Regarding the relationship between parental socio-economic status and the provision of assistance by parents, the evidence is mixed and, sometimes, contradictory (Table 2.8).

The lack of evidence of a consistent (and positive) relationship between parental socio-economic status and the provision of assistance to children in the countries covered is somewhat contrary to expectations. One reason for this may be that the circumstances of lockdowns meant that, during lockdowns, parents with low levels of education and income had more time available to assist children compared to parents with high levels of education and income than in normal circumstances. For example, employees in management and professional occupations – i.e. occupations associated with high levels of education and high incomes – were more likely than those in other occupational groups to continue to work paid hours as opposed to being in some form of inactivity (e.g. working zero hours, furlough, temporary layoff) during lockdowns (see Chapter 3).

There is very little consistent information across countries regarding the nature of parental assistance to schoolchildren. French parents reported that 57% of secondary school students were completely independent regarding the organisation of their work (and, therefore, presumably did not need or receive assistance), a figure in line with the share of students reporting receiving assistance from parents received cited above. Where assistance was provided, it consisted in providing help only when asked (37% of parents), checking completed work (37%) and working with their children (30%) (Direction de l'évaluation de la prospective et de la performance (DEPP), 2020[5], Figure 2-9). Over one in five parents (22%) reported that their child had undertaken schoolwork at their initiative (as opposed to work proposed by teachers or at the initiative of the child him- or herself) (Direction de l'évaluation de la prospective et de la performance (DEPP), 2020[5], Figure 2-8). From a different perspective, parents also assisted children by providing learning materials. Some 49% of UK parents who home-schooled their children reported that their child had used digital online learning resources and 40% that the child had used non-digital resources that they (the parent) had found (Office for National Statistics (ONS), 2020[16], Table 2). In the United States, in addition to using an online distance learning programme from their school for their child’s education (70%), parents also used home schooling material that they had selected (26%), a free online learning programme not associated with their school (16%) and/or a formal paid learning programme not associated with their school (6%) (Brenan, 2020[41]). In Australia, 23% of parents whose children stayed home because of COVID-19 purchased additional equipment such as computers or desks to support their children’s learning (Australian Bureau of Statistics (ABS), 2020[4], Table 4.1).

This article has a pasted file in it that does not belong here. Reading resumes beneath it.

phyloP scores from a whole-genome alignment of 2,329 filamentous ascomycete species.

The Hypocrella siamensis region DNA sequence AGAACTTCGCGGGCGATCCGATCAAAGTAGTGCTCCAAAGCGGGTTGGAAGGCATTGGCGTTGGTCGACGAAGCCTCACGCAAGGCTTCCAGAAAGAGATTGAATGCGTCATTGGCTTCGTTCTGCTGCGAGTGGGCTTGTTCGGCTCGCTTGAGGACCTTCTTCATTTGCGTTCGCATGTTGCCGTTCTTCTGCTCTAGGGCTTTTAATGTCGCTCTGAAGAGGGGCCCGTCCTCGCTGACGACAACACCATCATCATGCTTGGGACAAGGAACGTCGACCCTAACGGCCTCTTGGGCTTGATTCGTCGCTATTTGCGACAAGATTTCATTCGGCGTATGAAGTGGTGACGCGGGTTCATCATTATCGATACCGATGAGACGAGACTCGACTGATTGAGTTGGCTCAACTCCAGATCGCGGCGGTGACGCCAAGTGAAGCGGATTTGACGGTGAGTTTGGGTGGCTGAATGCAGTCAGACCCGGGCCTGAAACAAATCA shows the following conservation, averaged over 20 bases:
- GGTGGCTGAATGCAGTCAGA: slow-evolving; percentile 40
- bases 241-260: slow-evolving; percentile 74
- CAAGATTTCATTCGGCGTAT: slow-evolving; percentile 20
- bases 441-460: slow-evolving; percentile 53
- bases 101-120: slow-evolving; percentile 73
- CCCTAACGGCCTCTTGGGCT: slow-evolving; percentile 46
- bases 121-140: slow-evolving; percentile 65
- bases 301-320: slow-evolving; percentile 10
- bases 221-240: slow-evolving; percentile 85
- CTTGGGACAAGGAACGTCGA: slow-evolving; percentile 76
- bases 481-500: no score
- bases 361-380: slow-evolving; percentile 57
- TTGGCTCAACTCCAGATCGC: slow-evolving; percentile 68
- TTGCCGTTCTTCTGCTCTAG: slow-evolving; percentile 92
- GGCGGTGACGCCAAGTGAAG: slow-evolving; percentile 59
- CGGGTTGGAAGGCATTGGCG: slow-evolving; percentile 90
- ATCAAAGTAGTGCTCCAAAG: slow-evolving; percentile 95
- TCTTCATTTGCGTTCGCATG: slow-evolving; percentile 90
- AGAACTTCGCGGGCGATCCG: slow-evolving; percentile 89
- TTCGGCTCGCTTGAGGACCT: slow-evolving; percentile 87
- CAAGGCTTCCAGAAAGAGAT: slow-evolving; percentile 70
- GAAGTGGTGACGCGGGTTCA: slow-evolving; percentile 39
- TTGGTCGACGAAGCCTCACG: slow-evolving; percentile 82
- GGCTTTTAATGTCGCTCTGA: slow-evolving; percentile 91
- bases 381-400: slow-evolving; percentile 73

A US study looking at searches for online educational materials using the Google search engine (Bacher-Hicks, Goodman and Mulhern, 2021[42]) provides evidence in line with parental reports regarding their involvement in locating digital learning materials for their children. The intensity of searches for school-centred and parent-centred resources increased relatively to the same period in prior years with a peak in April from which point it declined but remained above previously observed levels. Demand for online resources increased in both high and low socio-economic status (SES) areas. However, the increase was substantially greater in high SES areas. Areas of the United States with higher income, greater Internet access, and fewer rural schools had substantially larger increases than did less advantaged areas.

Most parents assisted their children with their education during the period of school closures, even if the amount of time involved varied. To what extent were parents/guardians comfortable with, and prepared for, this role?

In both the United Kingdom and the United States, slightly less than half of the parents/guardians of schoolchildren appeared comfortable in their ability to support the home schooling of their children. At the end of April 2020, only 45% of parents/guardians in the United Kingdom agreed that they were confident in their abilities to support school work of their children within their household even if a much larger share (75%) believed that they had access to the resources they needed to help them “home school” their children/child well (Office for National Statistics (ONS), 2020[16], Table 1). Of parents who felt their child was struggling to continue his/her education, 36% cited limited subject knowledge on the part of parents/carers and 33% cited limited time (Office for National Statistics (ONS), 2020[16], Table 4). In a national survey of parents of K-12 students in the United States, 56% of parents reported that their child’s remote learning had been difficult or very difficult for themselves and their spouse/partner (Jones, 2020[43]). Consistent with this, in May 2020, two-thirds (68%) of US parents reported that knowing how to teach children in ways they could learn had been a challenge in terms of the remote distance education of their child (Jones, 2020[44]).